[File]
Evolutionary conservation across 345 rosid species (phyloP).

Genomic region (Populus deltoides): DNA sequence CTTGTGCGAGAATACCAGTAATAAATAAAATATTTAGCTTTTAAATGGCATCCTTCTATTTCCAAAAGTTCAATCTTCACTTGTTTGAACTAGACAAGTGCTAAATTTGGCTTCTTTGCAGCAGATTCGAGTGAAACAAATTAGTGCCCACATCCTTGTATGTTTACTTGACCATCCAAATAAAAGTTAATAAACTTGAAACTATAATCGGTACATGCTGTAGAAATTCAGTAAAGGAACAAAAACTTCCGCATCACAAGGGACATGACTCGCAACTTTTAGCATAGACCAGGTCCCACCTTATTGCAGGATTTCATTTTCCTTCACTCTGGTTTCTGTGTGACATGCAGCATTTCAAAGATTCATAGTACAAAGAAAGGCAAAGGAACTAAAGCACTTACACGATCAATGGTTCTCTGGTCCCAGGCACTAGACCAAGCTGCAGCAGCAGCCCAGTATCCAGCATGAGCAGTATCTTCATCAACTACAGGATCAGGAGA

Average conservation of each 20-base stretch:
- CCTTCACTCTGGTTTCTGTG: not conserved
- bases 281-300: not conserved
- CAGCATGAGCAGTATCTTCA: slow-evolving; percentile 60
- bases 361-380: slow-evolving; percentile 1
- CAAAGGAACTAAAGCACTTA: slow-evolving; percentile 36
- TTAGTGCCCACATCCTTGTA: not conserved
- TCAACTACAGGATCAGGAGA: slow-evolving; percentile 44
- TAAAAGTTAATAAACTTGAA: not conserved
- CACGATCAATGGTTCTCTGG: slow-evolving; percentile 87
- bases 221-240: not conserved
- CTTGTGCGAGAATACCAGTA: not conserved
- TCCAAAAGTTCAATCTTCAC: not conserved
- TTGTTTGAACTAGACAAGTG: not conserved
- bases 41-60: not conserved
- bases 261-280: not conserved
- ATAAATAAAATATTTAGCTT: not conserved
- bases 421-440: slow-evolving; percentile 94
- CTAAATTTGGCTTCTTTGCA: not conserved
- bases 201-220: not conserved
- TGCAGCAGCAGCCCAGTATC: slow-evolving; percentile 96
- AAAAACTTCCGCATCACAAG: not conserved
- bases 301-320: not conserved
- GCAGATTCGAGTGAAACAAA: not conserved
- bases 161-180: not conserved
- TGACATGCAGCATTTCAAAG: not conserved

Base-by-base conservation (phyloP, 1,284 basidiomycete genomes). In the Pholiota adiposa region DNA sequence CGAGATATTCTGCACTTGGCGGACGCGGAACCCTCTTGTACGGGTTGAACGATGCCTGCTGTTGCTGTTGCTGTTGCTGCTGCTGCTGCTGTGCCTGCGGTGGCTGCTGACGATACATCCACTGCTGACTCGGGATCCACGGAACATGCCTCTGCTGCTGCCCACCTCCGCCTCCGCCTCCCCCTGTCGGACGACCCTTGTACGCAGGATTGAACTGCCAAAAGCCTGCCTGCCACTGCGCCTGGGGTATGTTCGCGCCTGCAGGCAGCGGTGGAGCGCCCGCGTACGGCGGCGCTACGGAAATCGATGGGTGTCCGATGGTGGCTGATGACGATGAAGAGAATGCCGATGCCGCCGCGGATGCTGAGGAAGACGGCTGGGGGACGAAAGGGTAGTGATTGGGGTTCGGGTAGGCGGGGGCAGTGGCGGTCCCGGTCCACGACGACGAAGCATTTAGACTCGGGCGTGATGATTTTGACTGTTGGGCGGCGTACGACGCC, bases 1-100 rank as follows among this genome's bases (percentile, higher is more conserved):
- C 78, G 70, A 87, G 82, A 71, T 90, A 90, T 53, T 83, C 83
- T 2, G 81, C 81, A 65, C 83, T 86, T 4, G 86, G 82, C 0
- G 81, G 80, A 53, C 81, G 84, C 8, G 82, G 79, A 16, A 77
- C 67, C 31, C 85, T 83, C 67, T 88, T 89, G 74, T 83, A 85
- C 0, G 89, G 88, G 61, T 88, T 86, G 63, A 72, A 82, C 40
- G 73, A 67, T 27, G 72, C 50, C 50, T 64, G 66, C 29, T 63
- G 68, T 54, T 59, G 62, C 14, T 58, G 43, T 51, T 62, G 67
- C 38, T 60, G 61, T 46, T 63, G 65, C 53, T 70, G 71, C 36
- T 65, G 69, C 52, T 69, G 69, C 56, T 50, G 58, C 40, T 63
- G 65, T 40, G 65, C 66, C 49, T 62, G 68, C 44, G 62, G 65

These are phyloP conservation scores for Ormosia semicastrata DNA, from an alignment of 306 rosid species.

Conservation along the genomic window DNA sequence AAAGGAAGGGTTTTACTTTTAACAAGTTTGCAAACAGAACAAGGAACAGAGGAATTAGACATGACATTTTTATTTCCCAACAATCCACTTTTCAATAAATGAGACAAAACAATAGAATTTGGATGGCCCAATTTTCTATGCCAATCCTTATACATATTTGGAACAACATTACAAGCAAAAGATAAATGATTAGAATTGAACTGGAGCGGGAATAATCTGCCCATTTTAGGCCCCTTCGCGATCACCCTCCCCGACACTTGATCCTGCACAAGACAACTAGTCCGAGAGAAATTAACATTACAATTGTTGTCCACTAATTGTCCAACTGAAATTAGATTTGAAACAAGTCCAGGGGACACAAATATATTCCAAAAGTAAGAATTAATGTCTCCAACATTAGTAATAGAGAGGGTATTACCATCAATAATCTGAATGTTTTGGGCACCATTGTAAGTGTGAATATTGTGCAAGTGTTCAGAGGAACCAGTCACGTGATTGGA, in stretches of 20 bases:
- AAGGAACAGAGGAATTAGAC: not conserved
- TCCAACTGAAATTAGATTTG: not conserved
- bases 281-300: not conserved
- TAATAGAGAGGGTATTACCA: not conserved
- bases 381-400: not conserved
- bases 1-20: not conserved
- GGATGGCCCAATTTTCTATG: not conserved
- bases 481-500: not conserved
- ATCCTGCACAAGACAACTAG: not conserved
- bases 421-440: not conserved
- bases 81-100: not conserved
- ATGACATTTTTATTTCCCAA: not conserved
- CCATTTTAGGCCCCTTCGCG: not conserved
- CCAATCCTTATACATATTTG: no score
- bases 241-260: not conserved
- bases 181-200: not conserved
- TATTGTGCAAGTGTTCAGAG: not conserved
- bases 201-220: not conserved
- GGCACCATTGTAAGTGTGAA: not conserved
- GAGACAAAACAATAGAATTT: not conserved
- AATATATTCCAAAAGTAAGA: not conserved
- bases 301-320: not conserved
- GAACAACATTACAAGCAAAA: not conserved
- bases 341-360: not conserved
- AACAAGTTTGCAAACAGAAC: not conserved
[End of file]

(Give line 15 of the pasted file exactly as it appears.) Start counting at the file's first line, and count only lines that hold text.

- TCCAAAAGTTCAATCTTCAC: not conserved